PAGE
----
9. But I am now come to speak of the pleasure of a country life, with which I am infinitely delighted. To these, old age is never an obstruction. It is the life of nature, and appears to me the exactest plan of that which a wise man ought to lead. Here our whole business is with the earth, the common parent of us all, which is never found refractory, never denies what is required of it, nor fails to return back what is committed to it with advantage, sometimes indeed with less, but generally with a very large interest
  10. Yet in all I have said, I desired to be understood to mean the old age of such persons only, as have in their youth laid solid foundations for esteem in advancing years; for on no other terms ought we to expect it. And hence it was, that what I once said in a public speech, met with so general an applause, when I observed, that miserable was that man’s old age who needed the help of oratory to defend him. Grey hairs and wrinkles avail nothing to confer the authority I am here speaking of: it must be the result of a series of good actions, and nothing but a life honorably and virtuously led, thro’ all the advancing steps of it, can crown old age with this blessed harvest of its past labors
  11. We ought all to be content with the time and portion assigned to us. No man expects of any one actor on the theater that he should perform all the parts of the piece himself: one role only is committed to him, and whatever that be, if he acts it well, he is applauded. In the same manner, it is not the part of a wise man, to desire to be busy in these scenes to the last plaudit. A short term may be long enough to live it well and honorably; and if you hold it longer, when past the first stages, you ought no more to grieve that they are over, than the husbandman repines that the spring is past, and the summer heats come on; or after these, the more sickly autumn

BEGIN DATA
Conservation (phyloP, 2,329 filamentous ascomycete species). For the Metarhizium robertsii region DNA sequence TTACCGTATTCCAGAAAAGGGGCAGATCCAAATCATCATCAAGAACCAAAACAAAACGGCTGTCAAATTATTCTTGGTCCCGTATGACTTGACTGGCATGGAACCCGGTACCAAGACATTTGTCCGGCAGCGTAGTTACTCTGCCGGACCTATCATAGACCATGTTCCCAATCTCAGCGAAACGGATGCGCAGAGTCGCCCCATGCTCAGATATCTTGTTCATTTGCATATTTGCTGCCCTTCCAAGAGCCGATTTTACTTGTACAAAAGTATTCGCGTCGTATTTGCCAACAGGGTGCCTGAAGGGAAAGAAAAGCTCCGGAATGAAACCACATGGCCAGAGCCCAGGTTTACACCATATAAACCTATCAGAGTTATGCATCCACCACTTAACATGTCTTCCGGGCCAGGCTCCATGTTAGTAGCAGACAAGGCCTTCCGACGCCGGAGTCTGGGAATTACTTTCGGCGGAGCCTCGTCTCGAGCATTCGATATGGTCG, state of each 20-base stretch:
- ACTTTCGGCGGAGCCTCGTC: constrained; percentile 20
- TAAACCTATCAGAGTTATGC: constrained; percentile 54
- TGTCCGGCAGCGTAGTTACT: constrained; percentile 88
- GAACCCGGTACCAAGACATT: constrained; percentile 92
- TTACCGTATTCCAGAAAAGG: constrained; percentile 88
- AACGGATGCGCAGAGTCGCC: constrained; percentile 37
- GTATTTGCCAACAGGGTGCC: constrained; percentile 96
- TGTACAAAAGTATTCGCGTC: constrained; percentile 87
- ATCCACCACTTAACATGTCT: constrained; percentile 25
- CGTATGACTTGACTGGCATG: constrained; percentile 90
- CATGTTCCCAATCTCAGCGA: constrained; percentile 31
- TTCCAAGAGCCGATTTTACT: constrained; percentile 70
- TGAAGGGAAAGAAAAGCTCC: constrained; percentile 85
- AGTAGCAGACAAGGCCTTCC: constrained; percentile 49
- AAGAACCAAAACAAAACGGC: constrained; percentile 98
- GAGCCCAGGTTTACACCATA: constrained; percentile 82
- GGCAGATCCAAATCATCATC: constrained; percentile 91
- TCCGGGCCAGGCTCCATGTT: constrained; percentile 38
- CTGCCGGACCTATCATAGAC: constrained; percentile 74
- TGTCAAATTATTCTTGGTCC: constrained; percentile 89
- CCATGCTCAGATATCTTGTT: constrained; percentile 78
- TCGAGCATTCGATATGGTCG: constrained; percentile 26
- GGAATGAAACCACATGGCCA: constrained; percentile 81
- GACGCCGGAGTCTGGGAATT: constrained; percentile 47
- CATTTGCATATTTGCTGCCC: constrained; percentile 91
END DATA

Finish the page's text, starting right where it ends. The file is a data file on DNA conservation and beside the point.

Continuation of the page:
12. The best fruits of old age are the recollecting and feeding of the remembrance of that train and store of good and virtuous deeds, of which, in the course of life, we laid in a kind of provision
  13. Thus old people, for the little remainder of life that is left them, should stand loose and indifferent, neither anxious to have it prolonged, nor precipitantly or without just cause to shorten it; remembering the precept of Pythagoras, that no man should quit his post, but at the command of his general, that is, God himself. And in regard to those we are to leave behind us, tho’ some have commended Solon for saying – he wish’d not to die unadorned and unlamented by his friends; in which his sense doubtless was, that he desired while he lived to be loved and valued by them; yet I know not but that of Ennius is altogether as just, let none with tears or sighs my funeral grace: For his meaning was, that death crown’d with immortality, ought by no means to be lamented